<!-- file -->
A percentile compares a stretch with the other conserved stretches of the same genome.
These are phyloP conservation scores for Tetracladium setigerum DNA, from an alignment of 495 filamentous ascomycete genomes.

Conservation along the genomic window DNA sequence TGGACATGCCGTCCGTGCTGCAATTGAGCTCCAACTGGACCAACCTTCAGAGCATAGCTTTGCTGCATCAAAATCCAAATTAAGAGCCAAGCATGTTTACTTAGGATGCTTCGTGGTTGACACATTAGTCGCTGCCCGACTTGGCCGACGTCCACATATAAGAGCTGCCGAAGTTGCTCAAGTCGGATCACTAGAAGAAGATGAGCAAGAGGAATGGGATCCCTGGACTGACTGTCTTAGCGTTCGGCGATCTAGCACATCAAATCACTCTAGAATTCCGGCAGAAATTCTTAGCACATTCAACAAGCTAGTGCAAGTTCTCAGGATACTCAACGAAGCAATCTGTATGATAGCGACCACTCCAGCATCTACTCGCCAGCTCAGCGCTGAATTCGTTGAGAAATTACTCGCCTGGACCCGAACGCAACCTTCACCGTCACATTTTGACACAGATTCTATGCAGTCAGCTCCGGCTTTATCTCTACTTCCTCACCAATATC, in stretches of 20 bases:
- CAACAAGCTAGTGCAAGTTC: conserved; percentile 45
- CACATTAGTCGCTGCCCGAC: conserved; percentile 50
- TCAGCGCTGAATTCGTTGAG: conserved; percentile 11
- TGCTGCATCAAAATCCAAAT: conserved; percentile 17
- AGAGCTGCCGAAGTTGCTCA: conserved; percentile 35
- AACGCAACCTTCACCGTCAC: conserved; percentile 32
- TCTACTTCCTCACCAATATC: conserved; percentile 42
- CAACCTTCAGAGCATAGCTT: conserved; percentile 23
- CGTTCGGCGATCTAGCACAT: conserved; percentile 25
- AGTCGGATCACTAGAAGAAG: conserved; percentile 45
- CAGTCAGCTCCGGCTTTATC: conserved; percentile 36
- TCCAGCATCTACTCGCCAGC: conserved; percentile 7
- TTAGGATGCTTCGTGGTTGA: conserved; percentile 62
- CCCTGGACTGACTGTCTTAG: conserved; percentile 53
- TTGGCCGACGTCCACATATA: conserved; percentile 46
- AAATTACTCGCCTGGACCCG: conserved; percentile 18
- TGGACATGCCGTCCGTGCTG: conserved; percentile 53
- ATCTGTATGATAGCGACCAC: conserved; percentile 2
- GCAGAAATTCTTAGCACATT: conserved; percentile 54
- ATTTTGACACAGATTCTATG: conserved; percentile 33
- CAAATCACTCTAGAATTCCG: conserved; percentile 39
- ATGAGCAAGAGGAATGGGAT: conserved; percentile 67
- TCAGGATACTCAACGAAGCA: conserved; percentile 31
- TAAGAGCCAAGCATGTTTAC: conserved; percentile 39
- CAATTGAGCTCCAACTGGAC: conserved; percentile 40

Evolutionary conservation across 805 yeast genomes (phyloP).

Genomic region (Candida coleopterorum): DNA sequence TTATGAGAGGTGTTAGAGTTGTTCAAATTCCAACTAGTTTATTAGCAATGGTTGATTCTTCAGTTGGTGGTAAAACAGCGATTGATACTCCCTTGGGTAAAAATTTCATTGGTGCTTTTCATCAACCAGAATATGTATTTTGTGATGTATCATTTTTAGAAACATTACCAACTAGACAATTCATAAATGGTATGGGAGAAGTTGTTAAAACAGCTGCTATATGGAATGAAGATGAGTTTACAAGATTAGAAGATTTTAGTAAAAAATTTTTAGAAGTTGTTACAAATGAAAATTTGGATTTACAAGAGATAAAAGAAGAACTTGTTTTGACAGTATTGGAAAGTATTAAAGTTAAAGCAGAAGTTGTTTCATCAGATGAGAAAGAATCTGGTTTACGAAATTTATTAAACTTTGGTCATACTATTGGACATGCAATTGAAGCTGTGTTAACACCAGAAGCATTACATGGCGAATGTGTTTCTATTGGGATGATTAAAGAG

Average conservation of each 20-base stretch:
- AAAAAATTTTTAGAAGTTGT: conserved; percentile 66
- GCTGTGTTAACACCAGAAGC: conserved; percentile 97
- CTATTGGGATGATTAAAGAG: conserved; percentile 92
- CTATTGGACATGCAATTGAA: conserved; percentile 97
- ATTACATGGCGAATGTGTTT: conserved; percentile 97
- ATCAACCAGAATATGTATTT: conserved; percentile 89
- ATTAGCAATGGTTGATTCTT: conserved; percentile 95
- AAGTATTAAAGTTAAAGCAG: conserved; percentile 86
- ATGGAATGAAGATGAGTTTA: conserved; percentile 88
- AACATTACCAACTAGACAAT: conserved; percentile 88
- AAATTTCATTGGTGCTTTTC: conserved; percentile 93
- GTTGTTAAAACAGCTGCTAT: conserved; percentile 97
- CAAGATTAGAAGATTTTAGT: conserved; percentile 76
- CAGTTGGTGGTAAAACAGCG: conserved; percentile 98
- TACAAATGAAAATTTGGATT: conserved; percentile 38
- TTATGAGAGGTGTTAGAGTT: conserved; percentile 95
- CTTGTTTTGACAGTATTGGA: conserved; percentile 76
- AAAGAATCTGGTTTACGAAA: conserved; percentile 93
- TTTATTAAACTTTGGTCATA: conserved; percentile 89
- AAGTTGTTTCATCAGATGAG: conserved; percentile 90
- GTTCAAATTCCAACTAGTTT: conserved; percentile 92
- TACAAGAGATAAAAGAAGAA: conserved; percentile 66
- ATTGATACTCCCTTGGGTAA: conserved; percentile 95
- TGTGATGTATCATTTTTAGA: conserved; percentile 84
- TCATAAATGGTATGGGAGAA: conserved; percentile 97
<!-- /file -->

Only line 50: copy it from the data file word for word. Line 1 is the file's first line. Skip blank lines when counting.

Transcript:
- TTTATTAAACTTTGGTCATA: conserved; percentile 89